Natural/social factors: natural factors are things such as changes in weather, natural disasters, changing soil quality, or diseases. Like mentioned above, a snow storm ruining a bunch of apples counts as a natural factor. Social factors are changes in society that affect a production, like changing attitudes and social expectations. For example, more producers might want to produce organic food as it aligns better with their values, or they might want to have a more carbon neutral production. Both of these might increase the total cost of production and thus reduce the market supply.
So what game design lessons can we learn from knowing all this stuff about supply?
I think that designers could learn a great deal from thinking of changes or events in their games in terms of supply. A lot of games have resources that could be thought of as inputs in a production. Also, plenty of games cast players in the role of a producer/seller – and even the ones that don’t can probably fit in the framework.
For example, just like for inputs in a production, it should be true that if you raise the price of resources in a game then the cost of production should go up, and by extension players should become less willing to use it. A big part of many games about identifying efficiency or increasing productivity – finding the path to victory while using as few resources as possible. If you as a game designer want your game to have multiple paths to victory then you should be careful and particular when setting the prices for acquiring resources. If one resource is significantly cheaper than the others then, all other things equal, players will have a strict preference of that resource of the others which might make other strategies less viable.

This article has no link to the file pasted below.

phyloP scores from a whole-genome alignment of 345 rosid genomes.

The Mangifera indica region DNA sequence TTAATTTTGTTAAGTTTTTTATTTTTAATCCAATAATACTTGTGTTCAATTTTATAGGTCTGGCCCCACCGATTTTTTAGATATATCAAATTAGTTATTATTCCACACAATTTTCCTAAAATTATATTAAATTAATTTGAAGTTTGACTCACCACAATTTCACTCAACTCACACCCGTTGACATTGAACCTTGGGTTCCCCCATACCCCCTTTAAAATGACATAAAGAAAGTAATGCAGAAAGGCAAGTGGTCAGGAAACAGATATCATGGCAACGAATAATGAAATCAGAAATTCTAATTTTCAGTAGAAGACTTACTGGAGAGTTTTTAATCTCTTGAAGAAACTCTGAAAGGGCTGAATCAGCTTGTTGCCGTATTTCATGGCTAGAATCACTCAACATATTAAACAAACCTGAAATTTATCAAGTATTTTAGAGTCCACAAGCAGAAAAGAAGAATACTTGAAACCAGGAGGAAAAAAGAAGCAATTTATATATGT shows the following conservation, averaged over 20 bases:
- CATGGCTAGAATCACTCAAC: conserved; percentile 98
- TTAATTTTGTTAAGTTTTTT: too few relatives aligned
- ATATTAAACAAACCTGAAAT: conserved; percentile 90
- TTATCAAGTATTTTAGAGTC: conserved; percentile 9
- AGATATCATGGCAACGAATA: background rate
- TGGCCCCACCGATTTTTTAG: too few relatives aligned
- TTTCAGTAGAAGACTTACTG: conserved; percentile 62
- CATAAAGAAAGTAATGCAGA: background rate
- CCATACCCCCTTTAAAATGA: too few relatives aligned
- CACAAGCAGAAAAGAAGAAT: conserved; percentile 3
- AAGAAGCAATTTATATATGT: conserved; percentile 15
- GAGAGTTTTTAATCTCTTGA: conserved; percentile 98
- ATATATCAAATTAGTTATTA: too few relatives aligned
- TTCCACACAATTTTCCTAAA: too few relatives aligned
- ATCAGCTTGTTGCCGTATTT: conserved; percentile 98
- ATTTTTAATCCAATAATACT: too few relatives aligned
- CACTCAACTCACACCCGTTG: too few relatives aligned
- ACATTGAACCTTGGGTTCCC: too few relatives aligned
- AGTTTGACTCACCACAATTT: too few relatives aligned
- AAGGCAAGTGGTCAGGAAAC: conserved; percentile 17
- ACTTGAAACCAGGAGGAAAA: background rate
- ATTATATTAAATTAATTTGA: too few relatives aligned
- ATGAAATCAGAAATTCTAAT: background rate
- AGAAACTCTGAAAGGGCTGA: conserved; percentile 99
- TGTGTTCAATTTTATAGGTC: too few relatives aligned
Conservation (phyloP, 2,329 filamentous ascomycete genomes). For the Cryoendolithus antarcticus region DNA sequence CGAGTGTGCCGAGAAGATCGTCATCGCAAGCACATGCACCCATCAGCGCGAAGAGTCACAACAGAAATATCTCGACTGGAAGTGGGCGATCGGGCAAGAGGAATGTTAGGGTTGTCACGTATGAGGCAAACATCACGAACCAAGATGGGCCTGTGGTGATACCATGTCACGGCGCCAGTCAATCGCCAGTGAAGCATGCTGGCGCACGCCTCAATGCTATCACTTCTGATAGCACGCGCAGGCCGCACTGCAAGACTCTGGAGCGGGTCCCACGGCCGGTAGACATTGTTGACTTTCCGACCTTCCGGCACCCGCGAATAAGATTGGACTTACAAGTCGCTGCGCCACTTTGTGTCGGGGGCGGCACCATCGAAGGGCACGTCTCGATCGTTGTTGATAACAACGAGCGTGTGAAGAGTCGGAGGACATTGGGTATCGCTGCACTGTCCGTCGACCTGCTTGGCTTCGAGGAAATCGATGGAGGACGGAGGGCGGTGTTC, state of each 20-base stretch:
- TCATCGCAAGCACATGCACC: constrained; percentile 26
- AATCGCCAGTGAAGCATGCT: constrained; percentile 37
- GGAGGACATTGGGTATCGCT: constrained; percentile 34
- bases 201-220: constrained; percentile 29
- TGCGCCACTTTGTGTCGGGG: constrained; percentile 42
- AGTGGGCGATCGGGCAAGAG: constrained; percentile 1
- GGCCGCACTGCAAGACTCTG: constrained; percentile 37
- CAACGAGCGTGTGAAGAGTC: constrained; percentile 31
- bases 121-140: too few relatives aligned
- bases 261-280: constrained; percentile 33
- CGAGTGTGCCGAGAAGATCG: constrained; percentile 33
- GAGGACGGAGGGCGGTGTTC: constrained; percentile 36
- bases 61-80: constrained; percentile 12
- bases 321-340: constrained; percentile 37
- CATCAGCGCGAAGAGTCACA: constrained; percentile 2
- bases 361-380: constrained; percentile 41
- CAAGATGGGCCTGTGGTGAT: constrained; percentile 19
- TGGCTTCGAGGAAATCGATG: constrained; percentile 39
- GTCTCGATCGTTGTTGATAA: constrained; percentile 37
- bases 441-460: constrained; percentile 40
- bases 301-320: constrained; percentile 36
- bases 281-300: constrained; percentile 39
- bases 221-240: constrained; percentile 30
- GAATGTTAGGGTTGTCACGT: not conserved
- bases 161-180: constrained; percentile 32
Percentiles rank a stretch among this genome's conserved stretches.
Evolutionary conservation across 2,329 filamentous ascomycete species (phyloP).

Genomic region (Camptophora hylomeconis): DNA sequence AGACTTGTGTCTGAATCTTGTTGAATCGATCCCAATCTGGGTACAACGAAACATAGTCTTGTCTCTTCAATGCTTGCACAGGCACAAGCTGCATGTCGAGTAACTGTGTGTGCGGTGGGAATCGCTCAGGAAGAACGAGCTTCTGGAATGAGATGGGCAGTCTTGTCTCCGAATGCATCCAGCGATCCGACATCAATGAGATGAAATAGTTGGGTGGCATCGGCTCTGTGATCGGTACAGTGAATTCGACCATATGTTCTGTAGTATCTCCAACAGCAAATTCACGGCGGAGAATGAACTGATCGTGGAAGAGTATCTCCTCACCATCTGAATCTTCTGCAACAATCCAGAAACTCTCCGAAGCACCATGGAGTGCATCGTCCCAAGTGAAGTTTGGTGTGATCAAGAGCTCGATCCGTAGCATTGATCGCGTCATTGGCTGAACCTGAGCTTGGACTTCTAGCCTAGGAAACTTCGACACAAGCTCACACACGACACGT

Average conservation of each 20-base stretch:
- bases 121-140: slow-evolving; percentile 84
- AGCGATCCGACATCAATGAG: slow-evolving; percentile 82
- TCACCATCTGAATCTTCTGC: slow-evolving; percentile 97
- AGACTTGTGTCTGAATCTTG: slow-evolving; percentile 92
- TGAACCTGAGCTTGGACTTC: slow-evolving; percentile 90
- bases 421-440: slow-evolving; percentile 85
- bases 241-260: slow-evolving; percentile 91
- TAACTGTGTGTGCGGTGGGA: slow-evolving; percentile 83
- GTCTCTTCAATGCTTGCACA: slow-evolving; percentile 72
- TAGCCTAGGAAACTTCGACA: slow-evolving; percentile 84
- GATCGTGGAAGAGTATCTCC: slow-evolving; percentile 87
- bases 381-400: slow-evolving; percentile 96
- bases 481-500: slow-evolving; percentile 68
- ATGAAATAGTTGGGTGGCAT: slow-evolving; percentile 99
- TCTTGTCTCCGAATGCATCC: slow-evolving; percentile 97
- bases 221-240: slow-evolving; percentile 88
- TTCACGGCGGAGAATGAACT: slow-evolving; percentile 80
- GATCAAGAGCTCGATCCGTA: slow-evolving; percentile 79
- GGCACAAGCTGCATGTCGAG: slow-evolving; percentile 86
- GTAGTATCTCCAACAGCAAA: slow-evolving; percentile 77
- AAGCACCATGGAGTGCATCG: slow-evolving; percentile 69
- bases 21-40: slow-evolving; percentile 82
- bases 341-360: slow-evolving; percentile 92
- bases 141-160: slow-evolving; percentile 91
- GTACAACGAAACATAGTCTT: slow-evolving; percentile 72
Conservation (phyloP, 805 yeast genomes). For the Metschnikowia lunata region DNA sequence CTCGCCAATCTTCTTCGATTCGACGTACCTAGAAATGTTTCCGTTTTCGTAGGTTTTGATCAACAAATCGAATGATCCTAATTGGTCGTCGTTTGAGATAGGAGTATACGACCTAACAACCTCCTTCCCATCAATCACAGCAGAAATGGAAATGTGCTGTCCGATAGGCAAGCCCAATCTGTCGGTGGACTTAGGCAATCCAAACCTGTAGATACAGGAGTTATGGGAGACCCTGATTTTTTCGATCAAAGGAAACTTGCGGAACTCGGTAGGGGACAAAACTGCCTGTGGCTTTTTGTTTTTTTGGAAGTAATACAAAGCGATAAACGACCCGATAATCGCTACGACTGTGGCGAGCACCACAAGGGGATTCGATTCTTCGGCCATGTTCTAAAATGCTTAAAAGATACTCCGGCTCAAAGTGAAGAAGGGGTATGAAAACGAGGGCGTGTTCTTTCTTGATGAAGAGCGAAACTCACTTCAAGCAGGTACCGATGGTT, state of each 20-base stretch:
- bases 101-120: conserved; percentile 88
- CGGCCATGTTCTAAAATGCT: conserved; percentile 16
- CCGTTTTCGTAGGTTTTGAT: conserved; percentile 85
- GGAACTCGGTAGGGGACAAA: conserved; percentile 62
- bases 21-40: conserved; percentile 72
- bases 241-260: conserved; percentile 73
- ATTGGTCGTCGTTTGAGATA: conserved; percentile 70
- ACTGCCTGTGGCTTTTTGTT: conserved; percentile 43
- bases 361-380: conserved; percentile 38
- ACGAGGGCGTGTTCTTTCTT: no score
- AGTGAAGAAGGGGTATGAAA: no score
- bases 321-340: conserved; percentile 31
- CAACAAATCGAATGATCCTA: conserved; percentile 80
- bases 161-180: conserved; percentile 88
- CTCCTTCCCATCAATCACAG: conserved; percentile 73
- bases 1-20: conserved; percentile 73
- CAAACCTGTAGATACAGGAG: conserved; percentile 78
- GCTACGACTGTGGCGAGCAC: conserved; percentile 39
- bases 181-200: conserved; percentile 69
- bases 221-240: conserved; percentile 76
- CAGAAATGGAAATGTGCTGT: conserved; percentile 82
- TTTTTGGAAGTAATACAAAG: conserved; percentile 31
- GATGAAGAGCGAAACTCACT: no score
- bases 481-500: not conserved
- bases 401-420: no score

Technologies are an explicit part of many games and a common feature in those games is that new technology improves efficiency or unlocks some new features or mechanics. Utilizing improved technologies can be a great way to bring a sense of progression to your game – even if it’s something as modest as reducing the cost of producing apples.
Managing player expectations in a game is also greatly important if you want to create a dynamic and interesting game. If your game is deterministic, i.e. all players know what’s going to happen at any given point, then your game can most likely be solved and will probably end up with a pretty low replayability factor. Creating expectations about future values lets players plan ahead of their current turn and form strategies, and changing expectations can be an interesting way to keep players on their toes.
The number of players (sellers) will affect many parts of a game. Just like in a market as you increase the number of players (sellers) you also increase supply. Having more players means more resources will be circulating in your game’s economy and competition will increase. Everyone who’s ever played an economic game with three or more players knows that often times a winning strategy is to find a path to victory that’s different from the others.
Natural and social factors are more tricky: there’s no straightforward translation to board game mechanics or otherwise. But, it can be useful to consider that natural and social occurrences can be used to “spice up” a game’s economy. Perhaps you could have event cards that changes the cost of production for the players. Maybe a tsunami hits the country-side leveling it with the ground or an in-game government comes in and raises taxes. Let the imagination flow.
That’s it for now, but I’ll leave you with an exercise:
Challenge: take your favorite game and try and think of what would constitute the supply in that game. Then, think about what would happen to that game’s economy if you would shift supply. What happens to the game if you suddenly increase the price one or more of its resources? What if you allowed for it to have more players than normally allowed?
Feel free to leave any and all thoughts below, until next time!